Although European response to the crisis appears to be fragmented, at the 19 September summit Jordan, Lebanon, and Turkey advocated for a stronger and more united response to the large movement of refugees from Syria. Jordan, Lebanon, and Turkey jointly co-hosted, along with Kenya, Fiji, and Canada, a roundtable discussion exploring future international action and cooperation on refugees and migrants. Jordan has been an especially prominent participant and primary sponsor during the drafting process of the New York Declaration, as well as hosting one of the roundtable discussions and being an active participant at the Leaders’ Summit on 20 September.
The Middle East currently hosts close to 5 million Syrian refugees. Lebanon, a country of 4.4 million inhabitants, hosts around 1.1 million Syrian refugees. One person out of four in the country is a refugee, the highest per capita concentration of refugees worldwide.
Leaders’ Summit on Refugees
Although the outcome of the 19 September summit was relatively well-known, little was known beforehand about the 20 September Leaders’ Summit on the Global Refugee Crisis, besides commitments to increase humanitarian funding for refugee operations and the number of refugees being resettled.
Ultimately, the summit pledged to generate an additional US$3 billion in funding for humanitarian assistance, increasing the number of refugees to be resettled worldwide, as well as generating pledges to increase the number of refugees granted the legal right to work, and increasing the number of refugee children attending school by one million. The summit also showcased new platforms to help protect refugees such as the World Bank’s Global Crisis Response Platform, which will provide countries hosting refugees with financing schemes using long-term, low-interest loans that can support development projects.
In addition to co-hosting the Leaders’ Summit, the Obama administration has increased its resettlement efforts for refugees over the past year. The administration recently reached its goal of resettling 10,000 Syrian refugees. The White House has also pledged to accept 110,000 refugees during the 2017 fiscal year, an increase of 29 per cent from 85,000 this past fiscal year.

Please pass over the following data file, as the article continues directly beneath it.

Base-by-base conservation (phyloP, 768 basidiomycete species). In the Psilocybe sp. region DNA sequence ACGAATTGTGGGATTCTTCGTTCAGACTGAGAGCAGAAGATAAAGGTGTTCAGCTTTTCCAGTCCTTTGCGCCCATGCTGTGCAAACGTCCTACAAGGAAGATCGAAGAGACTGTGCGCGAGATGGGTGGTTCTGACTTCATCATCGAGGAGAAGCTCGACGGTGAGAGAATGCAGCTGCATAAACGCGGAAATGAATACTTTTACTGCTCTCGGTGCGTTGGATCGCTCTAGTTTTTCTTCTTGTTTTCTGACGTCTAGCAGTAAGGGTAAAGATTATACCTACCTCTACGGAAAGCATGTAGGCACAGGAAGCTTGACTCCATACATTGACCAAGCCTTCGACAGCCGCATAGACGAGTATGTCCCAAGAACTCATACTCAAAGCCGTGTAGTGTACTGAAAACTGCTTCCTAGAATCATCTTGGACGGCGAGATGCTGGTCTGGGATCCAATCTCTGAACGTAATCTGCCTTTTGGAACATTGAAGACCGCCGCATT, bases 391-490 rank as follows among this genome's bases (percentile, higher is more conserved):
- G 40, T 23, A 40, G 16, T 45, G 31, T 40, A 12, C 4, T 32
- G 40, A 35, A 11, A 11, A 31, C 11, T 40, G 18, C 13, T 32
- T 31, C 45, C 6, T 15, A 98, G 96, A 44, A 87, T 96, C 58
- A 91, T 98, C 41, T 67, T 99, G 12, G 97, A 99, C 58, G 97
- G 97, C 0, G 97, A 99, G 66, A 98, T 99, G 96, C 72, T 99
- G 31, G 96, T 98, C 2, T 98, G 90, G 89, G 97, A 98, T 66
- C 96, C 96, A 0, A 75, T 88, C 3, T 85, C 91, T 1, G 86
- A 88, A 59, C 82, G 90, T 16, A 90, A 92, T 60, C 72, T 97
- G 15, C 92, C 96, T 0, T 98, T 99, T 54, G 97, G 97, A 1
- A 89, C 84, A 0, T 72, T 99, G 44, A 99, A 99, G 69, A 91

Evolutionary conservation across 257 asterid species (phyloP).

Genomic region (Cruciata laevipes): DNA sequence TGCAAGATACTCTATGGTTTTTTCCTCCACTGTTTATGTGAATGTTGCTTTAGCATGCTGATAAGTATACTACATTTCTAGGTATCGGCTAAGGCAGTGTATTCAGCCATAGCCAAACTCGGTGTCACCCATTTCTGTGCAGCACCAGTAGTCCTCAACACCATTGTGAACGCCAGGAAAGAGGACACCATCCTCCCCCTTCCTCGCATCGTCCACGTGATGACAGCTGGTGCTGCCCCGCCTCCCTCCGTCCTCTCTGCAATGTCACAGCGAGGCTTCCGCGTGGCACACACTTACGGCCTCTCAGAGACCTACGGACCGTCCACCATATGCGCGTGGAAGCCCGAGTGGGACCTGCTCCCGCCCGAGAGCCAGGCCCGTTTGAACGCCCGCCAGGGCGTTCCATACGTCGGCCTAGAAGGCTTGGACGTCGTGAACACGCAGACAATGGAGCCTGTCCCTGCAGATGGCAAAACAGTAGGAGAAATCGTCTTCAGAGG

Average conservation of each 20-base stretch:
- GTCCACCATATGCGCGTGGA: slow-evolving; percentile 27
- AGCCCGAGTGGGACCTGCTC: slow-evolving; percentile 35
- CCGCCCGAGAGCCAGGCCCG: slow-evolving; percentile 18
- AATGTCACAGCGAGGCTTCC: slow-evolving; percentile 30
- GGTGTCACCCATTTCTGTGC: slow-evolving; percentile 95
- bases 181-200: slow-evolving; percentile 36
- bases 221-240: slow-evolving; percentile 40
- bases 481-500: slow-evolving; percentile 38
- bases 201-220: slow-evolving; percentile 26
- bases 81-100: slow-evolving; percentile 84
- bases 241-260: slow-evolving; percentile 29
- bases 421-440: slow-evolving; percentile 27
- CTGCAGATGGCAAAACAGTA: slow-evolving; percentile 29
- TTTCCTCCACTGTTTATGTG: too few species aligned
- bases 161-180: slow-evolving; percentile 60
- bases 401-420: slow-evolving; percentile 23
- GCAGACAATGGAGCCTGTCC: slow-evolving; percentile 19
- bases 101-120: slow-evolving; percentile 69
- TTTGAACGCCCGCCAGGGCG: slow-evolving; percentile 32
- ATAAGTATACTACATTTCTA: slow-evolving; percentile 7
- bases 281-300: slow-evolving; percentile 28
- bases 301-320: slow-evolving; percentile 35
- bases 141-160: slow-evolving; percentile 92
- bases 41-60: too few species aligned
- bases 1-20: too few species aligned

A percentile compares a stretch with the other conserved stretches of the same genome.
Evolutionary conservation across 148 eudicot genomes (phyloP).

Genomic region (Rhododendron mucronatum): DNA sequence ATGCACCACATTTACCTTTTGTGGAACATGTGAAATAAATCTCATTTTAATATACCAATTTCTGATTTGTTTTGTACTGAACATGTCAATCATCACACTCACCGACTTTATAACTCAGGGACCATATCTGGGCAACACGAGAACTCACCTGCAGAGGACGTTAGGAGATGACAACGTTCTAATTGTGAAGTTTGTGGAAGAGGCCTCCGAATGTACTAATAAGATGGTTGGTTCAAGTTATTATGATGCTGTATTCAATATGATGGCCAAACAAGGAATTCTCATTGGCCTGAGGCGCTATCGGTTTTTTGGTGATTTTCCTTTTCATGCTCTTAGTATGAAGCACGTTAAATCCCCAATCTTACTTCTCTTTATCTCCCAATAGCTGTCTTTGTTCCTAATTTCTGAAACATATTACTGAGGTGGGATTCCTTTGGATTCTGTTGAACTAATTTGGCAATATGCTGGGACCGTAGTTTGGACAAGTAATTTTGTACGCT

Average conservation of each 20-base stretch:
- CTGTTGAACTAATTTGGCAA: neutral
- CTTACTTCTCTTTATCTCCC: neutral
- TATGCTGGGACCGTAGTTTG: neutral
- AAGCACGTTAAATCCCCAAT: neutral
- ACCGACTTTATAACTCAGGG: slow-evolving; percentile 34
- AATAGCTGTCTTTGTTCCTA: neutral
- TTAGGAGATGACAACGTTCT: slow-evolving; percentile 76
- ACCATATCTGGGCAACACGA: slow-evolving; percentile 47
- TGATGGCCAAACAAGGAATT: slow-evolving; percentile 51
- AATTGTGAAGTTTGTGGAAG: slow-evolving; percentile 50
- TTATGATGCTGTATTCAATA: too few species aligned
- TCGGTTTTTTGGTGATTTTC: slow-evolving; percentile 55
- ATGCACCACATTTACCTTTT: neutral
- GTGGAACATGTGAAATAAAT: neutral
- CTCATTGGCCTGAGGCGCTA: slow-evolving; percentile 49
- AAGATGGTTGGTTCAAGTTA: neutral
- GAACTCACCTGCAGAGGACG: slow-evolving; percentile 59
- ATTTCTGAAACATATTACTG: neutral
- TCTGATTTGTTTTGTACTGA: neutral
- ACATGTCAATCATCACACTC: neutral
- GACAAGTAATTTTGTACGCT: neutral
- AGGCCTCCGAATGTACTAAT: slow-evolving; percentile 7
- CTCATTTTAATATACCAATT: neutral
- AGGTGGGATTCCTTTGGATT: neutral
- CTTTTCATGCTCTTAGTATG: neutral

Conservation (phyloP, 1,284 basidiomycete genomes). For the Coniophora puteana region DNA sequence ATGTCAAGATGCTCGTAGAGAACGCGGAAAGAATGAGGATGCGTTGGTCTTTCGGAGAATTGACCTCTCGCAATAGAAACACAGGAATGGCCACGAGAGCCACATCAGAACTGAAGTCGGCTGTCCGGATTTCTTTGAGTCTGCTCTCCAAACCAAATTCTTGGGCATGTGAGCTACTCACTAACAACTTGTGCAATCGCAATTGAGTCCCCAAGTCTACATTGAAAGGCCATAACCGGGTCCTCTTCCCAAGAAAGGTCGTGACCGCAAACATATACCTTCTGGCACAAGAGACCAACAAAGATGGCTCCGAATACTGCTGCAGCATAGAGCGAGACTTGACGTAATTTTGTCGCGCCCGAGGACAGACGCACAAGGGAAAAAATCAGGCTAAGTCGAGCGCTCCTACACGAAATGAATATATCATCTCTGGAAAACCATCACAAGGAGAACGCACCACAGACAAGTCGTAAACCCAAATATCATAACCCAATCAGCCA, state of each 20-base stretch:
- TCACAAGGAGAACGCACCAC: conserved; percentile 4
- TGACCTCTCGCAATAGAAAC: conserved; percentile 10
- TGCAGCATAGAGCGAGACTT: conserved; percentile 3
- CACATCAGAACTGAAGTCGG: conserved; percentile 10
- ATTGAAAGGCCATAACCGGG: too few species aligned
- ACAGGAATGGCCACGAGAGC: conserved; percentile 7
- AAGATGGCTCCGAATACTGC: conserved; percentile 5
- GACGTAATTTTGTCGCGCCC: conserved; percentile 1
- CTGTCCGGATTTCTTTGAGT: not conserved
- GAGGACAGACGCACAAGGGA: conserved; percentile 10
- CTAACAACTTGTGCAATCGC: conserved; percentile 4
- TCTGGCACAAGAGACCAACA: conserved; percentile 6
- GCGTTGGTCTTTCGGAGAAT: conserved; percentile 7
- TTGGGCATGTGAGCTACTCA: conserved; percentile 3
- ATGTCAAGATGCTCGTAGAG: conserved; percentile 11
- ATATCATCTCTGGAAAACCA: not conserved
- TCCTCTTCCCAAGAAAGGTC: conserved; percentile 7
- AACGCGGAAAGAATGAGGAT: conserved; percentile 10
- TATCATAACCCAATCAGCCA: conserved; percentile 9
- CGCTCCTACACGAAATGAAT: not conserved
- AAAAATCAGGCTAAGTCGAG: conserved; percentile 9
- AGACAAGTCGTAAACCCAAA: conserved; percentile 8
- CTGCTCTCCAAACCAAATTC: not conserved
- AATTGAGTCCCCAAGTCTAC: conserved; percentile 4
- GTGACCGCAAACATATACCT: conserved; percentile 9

Although many have applauded the Obama administration’s efforts, it is unclear whether the incoming US administration will uphold these commitments. Although Democratic presidential candidate Hillary Clinton has in the past indicated a willingness to accept 65,000 refugees from Syria, Republican presidential candidate Donald Trump has made controversial promises that would severely limit immigration to the United States.
Noteworthy was Australia’s attendance at the 20 September Leaders’ Summit amid growing controversy over alleged abuse at its offshore immigration detention facility on the island nation of Nauru. Despite concerns surrounding its immigration policies, at the Leaders’ Summit Australia committed additional funding, an increase of approximately US$99 million over three years, to support countries and communities hosting refugees. Further commitments include dedicating a minimum number of places over three years to displaced people from specific protracted refugee situations; and participating in a US-led programme to resettle refugees from Central America.
Private Sector Initiatives
In parallel to the summits led by the UN on 19 September and the US on 20 September, Concordia, a non-profit and non-partisan organisation that enables public-private partnerships, hosted the Private Sector Forum on Migration and Refugees. The forum focused on the private sector’s role in addressing global migration and refugee challenges. The forum coincided with investor George Soros earmarking close to US$500 million to help refugees.